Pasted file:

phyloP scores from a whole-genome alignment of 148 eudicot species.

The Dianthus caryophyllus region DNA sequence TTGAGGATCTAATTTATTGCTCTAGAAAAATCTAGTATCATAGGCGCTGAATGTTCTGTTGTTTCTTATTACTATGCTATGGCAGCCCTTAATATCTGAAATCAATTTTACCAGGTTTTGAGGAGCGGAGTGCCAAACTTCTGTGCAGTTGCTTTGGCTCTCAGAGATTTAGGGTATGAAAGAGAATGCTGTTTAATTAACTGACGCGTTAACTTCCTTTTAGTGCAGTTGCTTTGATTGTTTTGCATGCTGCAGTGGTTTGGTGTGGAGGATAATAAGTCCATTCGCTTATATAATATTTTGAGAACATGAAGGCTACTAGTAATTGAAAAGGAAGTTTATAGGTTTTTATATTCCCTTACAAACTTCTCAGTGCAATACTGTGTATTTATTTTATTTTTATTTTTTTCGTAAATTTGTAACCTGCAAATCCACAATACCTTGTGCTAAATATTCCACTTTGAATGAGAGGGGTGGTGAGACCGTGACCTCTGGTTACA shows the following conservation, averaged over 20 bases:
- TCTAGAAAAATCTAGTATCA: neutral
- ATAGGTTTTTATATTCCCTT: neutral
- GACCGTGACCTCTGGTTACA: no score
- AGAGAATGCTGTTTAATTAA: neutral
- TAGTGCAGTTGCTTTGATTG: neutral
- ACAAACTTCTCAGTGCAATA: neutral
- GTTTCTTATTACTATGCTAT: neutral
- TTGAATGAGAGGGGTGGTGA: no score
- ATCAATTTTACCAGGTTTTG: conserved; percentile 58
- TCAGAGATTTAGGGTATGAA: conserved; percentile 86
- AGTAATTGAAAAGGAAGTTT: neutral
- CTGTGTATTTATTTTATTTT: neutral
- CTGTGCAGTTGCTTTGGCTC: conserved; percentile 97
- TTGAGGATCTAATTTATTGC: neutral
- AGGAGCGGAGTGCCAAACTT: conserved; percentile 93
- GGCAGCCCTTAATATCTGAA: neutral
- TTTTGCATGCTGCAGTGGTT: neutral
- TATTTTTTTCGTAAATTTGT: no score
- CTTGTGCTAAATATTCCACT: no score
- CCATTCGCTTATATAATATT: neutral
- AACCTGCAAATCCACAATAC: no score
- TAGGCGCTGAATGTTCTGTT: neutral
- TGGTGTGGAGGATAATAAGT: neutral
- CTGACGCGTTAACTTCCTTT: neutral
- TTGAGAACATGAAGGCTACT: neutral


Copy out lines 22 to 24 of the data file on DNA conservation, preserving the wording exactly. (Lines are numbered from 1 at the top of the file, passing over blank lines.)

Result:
- CCATTCGCTTATATAATATT: neutral
- AACCTGCAAATCCACAATAC: no score
- TAGGCGCTGAATGTTCTGTT: neutral